Body positivity comes under the lens in this all-Nordic doc

Fat Front

Source: IDFA

‘Fat Front’

Dir. Louise Unmack Kjeldsen, Louise Detlefsen. Denmark/Sweden/Norway. 2019. 87 mins

Danish directors Louise Detlefsen and Louise Kjeldsen draw on the upbeat attitude of their quartet of contributors for Fat Front. The result is a high-energy if structurally messy and socially narrow consideration of body positivity, which has its international premiere at IDFA. Through observation of and frank interviews with Dane Helene, 33, Norwegians Wilde, 29, and Marte, 31, and 21-year-old Pauline, from Sweden, the documentarians - who are regular collaborators - examine the pressures faced by young women and how social networks, in particular, are helping those who have struggled with image issues to find kindred spirits and support.

The film works well on an emotional level

Fat Front opened in Denmark earlier this month and is due for release in Sweden and Norway early next year. It could also prove attractive for festivals looking for films to appeal to a younger demographic.

“There are no better alternatives to the word fat,” one of the women says early in the film, as they consider synonyms like “hefty, “heavy set” and “curvy”. There’s no shame in the name for them these days as they make a point of taking glamour shots or candid photos of themselves naked or in swimwear - a freedom that the directors also embrace, capturing them naked as well as in day-to-day situations. We learn that their confidence is newly found, as they talk about previously feeling so unhappy with their bodies that it held them back. “I’ve postponed so many things,” says Helene, but now she just goes for it - and it’s evident from the response she gets over social networks that there are plenty of other women who take strength from her example.

Detlefsen and Kjeldsen watch the women go about their business, interspersing general observations with interviews where their subjects talk about current emotions and also about their childhoods. Complexities emerge as one or two of the women start to discuss problems in the past and another says, “I struggle every day not to hate myself”. While its good that the directors don’t gloss over these issues, they don’t interrogate them much either, flitting on to the next person rather than pausing for thought. Despite the quartet’s likeability, there’s also no denying they are all from a similar demographic - it would be interesting to know whether or not their experience differs from that of non-caucasian women or those who don’t have the benefit of a college education.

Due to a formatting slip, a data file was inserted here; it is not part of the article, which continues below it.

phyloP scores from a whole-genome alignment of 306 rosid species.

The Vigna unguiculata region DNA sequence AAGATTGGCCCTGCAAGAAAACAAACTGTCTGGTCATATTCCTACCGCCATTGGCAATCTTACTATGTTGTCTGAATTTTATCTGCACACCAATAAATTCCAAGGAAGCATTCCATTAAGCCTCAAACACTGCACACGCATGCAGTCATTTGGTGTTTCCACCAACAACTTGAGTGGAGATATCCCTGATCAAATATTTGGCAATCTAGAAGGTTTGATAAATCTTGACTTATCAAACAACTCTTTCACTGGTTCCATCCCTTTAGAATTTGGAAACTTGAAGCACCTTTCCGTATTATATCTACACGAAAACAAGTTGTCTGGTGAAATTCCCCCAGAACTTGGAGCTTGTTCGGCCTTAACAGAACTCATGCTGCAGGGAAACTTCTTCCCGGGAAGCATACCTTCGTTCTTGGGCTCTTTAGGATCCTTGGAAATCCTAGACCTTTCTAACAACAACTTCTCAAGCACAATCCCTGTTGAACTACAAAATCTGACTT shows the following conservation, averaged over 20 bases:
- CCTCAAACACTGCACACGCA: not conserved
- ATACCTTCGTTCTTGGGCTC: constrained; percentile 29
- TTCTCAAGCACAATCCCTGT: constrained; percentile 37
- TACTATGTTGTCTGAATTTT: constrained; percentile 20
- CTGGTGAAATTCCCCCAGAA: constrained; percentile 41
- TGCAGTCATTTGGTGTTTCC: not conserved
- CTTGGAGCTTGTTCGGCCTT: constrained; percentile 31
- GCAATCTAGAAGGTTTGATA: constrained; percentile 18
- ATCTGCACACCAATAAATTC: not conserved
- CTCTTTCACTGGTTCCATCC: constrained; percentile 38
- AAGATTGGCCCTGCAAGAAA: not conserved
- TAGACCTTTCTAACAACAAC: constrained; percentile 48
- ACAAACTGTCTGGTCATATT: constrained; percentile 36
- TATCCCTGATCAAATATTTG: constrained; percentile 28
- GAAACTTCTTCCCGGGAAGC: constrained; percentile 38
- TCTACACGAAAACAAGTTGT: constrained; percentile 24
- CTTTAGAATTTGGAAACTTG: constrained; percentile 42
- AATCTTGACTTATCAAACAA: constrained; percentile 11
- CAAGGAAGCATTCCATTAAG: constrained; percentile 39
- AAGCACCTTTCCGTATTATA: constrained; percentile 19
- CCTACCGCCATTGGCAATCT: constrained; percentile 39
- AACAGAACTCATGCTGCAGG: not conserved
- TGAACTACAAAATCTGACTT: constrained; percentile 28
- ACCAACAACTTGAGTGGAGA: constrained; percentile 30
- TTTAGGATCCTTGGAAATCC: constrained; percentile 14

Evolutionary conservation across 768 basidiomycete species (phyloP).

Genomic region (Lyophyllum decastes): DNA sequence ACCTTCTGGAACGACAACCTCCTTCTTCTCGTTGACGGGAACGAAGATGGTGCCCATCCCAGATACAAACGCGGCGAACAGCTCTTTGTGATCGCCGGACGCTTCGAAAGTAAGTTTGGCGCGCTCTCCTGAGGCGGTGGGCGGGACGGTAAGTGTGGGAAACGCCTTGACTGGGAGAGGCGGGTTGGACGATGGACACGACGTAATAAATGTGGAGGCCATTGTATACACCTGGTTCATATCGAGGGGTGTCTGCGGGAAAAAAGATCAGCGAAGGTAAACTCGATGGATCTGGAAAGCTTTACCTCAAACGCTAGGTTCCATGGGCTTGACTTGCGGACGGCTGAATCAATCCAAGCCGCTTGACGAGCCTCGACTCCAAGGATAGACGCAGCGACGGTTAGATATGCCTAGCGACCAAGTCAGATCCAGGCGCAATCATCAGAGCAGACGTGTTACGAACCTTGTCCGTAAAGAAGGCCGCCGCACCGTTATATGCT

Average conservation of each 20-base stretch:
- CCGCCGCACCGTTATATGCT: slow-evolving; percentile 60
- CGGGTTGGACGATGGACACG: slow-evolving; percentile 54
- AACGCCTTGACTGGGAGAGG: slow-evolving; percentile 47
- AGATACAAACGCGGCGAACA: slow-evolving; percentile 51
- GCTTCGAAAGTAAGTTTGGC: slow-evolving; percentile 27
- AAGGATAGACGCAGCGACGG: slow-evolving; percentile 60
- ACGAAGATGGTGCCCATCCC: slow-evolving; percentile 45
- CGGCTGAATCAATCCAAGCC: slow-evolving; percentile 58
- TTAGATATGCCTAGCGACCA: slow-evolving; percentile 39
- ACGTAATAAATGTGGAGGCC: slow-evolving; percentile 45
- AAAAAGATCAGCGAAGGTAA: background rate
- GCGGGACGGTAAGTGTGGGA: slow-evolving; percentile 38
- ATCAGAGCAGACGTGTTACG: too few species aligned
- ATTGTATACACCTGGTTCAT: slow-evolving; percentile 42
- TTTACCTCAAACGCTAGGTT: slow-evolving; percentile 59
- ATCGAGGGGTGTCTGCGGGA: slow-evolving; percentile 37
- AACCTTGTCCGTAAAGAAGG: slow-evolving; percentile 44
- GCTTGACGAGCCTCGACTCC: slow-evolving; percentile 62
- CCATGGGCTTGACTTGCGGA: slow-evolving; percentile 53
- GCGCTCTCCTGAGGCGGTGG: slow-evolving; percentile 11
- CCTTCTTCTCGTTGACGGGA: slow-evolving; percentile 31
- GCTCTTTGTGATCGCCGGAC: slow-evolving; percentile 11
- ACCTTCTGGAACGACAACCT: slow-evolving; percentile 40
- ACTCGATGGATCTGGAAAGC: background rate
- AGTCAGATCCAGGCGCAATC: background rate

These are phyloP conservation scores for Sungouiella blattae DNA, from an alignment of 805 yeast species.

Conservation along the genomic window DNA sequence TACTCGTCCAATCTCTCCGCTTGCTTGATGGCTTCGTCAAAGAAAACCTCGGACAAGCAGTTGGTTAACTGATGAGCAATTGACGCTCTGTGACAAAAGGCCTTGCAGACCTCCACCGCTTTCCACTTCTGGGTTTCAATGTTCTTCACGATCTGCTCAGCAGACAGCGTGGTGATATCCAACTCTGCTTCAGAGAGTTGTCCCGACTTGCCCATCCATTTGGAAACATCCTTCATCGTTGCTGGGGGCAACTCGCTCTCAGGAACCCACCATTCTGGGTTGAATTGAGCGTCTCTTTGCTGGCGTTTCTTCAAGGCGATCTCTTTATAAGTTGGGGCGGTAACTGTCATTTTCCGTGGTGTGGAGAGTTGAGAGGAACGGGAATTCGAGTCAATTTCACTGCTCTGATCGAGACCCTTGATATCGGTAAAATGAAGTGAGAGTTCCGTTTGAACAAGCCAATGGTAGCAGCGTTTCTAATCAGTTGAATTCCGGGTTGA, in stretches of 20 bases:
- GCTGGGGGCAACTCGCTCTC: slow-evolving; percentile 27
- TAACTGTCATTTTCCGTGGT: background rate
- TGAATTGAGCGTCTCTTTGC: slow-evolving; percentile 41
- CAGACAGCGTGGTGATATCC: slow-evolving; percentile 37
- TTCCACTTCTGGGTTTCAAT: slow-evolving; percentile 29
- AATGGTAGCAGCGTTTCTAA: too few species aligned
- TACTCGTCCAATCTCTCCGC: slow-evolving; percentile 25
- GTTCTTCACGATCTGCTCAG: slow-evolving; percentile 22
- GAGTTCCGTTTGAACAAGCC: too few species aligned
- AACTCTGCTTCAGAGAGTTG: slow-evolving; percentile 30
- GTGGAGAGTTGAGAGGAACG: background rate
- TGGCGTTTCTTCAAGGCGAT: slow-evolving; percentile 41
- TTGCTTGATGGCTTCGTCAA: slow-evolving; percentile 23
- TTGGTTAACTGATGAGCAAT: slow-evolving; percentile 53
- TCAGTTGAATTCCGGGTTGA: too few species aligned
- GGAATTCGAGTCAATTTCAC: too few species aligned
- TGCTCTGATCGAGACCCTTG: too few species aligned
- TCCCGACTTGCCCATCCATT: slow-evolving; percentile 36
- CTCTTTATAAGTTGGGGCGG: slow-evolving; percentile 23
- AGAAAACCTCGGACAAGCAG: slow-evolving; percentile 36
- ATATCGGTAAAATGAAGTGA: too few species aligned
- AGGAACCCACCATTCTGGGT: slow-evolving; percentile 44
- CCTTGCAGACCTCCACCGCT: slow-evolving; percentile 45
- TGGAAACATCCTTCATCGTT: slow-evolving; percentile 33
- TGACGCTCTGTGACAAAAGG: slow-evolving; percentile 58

It would also have been great to discover more about Pauline’s second-hand clothes stall for plus sizes or to be told more about what happened when Helene’s Instagram profile was shut down for allegedly breaking the photo-sharing website’s terms and conditions. The implication - quite possibly true - is that similar snaps from slim women wouldn’t be treated in the same way, but there’s no concrete evidence of this or right of reply from Instagram. References to the diet industry - backed up with footage from the 1970s of women talking about the right to be whatever weight they want - are also interesting but cry out for further analysis.

The film works well on an emotional level, however, thanks to the frankness of those contributing. Moments including when Helene is faced with a complimentary robe that is far too small for her or when a stylist, who was previously told her size, still brings clothing to a photo shoot that doesn’t fit, speak volumes. More broadly, the film raises issues concerning societal pressures on women in general - and whatever weight these women are or will be, many will find their willingness to challenge these expectations inspirational.

Production company: Hansen & Pedersen Film og Fjernsyn

International sales: Level K,

Producer: Malene Flindt Pedersen

Cinematography: Sine Vadstrup Brooker

Editing: Steen Johannessen, Marie-Louise Bordingaard

Music: Jenny Wilson